Symptoms of sinusitis and migraine headaches can be similar, which can be confusing about what is causing sinus pain and pressure. Migraines and headaches can cause the following nasal symptoms:
- Pain and pressure around the eyes, across the cheeks, and the forehead
- Nasal congestion
- Eye redness, tearing, or eyelid swelling
- Symptoms on one or both sides of the face
Sinusitis is associated with nasal congestion or obstruction and a thick nasal discharge, sometimes with facial pain, pressure, or a feeling of fullness. However, facial pain or pressure or fullness without cloudy or colored nasal discharge is most likely not a sinus infection.
Can Sinus Pressure Cause A Migraine
Sinus headaches and migraines have many symptoms in common, but theyre not the same type of headache. Once the underlying sinus issue is resolved, sinus headaches should go away. But with migraines, ongoing medication may be needed to help prevent them from recurring.
Sinus pressure may be somewhat linked to migraines, however. If you have allergic rhinitis, your nasal passages can become inflamed and irritated in response to an allergen. Its thought that the histamine release that occurs as part of the allergic reaction can cause migraines. In fact, people who have allergic rhinitis are more than 10 times more likely to suffer from migraines.
Don’t Miss: How Do Doctors Test For A Sinus Infection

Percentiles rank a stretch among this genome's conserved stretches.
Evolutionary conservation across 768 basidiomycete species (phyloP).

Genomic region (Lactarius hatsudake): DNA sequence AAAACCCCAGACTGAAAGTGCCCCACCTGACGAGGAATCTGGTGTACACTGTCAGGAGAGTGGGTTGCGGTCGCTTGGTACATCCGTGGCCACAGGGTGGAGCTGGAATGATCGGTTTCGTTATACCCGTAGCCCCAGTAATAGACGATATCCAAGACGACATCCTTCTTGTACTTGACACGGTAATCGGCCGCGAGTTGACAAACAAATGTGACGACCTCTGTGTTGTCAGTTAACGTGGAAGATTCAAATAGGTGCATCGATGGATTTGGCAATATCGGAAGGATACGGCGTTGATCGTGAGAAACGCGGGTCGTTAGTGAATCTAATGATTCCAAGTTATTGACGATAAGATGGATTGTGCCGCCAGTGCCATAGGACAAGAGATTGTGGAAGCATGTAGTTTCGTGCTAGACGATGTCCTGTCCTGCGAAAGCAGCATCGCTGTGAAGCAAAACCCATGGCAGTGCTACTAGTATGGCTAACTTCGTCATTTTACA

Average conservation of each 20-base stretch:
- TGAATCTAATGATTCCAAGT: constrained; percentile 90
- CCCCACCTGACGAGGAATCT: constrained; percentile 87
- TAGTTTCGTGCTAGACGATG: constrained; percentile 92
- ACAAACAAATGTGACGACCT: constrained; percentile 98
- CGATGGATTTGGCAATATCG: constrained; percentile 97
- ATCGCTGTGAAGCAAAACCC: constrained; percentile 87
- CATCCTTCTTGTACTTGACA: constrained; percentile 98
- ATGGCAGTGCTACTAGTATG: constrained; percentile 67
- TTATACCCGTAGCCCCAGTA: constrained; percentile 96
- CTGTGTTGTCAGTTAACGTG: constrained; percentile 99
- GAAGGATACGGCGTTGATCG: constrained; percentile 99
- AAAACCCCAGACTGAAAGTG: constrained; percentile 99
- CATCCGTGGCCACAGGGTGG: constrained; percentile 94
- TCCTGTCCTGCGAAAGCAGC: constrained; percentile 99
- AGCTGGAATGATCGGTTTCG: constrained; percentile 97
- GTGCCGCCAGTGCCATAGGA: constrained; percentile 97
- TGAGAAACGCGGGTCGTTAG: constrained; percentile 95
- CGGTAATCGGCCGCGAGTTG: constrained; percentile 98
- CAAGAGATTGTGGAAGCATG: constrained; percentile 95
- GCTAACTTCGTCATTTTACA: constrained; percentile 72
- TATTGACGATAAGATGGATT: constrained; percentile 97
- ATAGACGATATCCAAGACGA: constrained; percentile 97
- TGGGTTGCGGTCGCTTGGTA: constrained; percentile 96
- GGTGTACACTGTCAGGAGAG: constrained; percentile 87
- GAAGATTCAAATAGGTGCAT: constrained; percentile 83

Why Do We Misdiagnose Migraine As Sinus Headache
Research studies show common sinus symptoms occur with migraine. In one study, 45% of migraine patients had at least one symptom of either nasal congestion or watery eyes. Migraine is also underdiagnosed and undertreated, meaning that a self-diagnosis of migraine is less likely.
A study involving almost 3,000 patients was important in evaluating the frequent complaint of sinus headache. In this study, the participants had at least six sinus headaches in the six months prior to entrance into the study. They had neither a migraine diagnosis nor treatment with a migraine-specific medication. What were the results? Eighty-eight percent of the participants had migraine and not sinus headaches.
Another study, called the American Migraine Study II, showed that many people who were diagnosed with migraine thought they had sinus headache. Significantly, there were almost 30,000 study participantsonly about 50% who were diagnosed with migraine knew they had migraine before the study. The most common misdiagnosis was sinus headache.
Get Ahead Of Cold Symptoms
Though theres no promise youll escape cold and flu season without a runny nose or sore throat, there are some steps you can take to increase your chances of staying healthy.
- Wash your hands frequently to help prevent coming into contact with or spreading harmful germs.
- Disinfect your environment and frequently clean commonly touched surfaces such as sink handles, doorknobs and handrails.
- Avoid sharing personal items, especially those that come in contact with your eyes, nose or mouth like utensils, washcloths or cups.
- Do not come in close contact with people who have colds or other upper respiratory infections.
Overall, pursue a healthy lifestyle to boost immunity by eating nutritious food, sleeping eight hours, drinking water, exercising and managing stress.
Read Also: Can A Bladder Infection Stop Your Period
Recommended Reading: Sinus Pressure Points On Feet
How To Do A Nasal Rinse
Nasal saline rinses are a good way to treat discomfort and congestion. They can help flush out mucus, debris, and irritants, and soothe nasal passages.
A neti pot can be used to do this. You fill a pot with a saline rinse that you can buy.
- Place the spout of the pot against one nostril.
- Tilt your head to the side.
- The saline will pour out of the lower nostrilthanks to gravity.
- Repeat steps with the other nostril.